What the SEC could have done in 2011 was to have LSU — conqueror of Alabama and the obvious owner of the nation’s best regular season resume — sit home and prepare to play in the BCS National Championship Game. What was the SEC Championship Game slot — already set aside in Atlanta well in advance, with CBS television committed to the broadcast as its rights-holder — could have given way to two alternative games played in Atlanta at 4 p.m. Eastern time on Black Rock:
A) An all-SEC play-in game of sorts between Alabama and Georgia. The two schools did not meet during the regular season, making the event both realistic and palatable. Alabama would have been required to win a tough game if it wanted entry into the BCS National Championship Game.
B) An Oklahoma State-Alabama game, which CBS could have labeled as “The SEC Playoff,” in lieu of a conference title game. LSU would have already been the conference champion, because it had already proved that it was the league’s best team in 2011.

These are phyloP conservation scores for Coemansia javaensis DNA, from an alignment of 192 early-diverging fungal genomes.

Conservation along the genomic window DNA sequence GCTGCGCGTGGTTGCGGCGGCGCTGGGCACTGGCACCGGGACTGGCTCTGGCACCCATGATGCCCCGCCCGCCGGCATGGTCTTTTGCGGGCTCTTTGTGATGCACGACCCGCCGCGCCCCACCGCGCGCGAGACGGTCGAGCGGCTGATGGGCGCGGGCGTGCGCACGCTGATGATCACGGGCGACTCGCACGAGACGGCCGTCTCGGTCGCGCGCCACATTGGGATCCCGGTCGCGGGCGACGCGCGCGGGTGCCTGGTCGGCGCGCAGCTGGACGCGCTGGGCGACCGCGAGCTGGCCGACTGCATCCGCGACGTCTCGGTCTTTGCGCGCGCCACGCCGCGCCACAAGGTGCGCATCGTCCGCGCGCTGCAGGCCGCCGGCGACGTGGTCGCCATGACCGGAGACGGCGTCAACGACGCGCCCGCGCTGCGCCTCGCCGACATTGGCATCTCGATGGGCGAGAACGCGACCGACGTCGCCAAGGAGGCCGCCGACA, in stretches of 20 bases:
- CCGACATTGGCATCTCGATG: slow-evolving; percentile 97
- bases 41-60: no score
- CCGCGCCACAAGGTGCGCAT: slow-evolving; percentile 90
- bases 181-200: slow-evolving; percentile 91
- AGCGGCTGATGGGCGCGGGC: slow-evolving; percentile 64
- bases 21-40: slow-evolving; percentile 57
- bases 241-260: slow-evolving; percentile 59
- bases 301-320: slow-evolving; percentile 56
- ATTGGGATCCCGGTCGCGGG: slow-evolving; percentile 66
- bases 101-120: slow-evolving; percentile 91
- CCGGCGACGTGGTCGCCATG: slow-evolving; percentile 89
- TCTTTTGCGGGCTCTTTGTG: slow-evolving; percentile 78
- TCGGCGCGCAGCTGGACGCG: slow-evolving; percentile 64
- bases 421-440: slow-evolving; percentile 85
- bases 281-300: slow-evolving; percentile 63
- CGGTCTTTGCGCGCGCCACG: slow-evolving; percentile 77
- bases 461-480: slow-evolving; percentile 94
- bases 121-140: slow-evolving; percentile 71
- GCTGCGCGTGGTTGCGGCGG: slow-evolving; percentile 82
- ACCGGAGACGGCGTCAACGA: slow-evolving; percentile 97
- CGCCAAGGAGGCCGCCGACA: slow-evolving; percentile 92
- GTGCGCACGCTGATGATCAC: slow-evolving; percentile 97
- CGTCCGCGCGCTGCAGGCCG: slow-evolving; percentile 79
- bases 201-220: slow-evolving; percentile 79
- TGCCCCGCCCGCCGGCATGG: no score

See how this can work, fans… and conference commissioners… and television executives?
Meanwhile, what about the Pac-12? It debuted its conference title game in 2011, but as said above, it was stuck with a divisional structure which — when coupled with USC’s postseason ineligibility — created a dog-with-fleas matchup of Oregon-UCLA.
If divisions had not existed in 2011 as a requirement for conference title games, the Pac-12 could have invited Oklahoma State — a team in a league that had just jettisoned its conference title game — to come to Autzen Stadium for a game that could have been branded as “The Pac-12 Playoff,” in lieu of a conference title game. Oregon defeated Stanford in the regular season matchup of league heavyweights. No one in his or her right mind would have objected to anointing the Ducks as conference champions without need of a title game.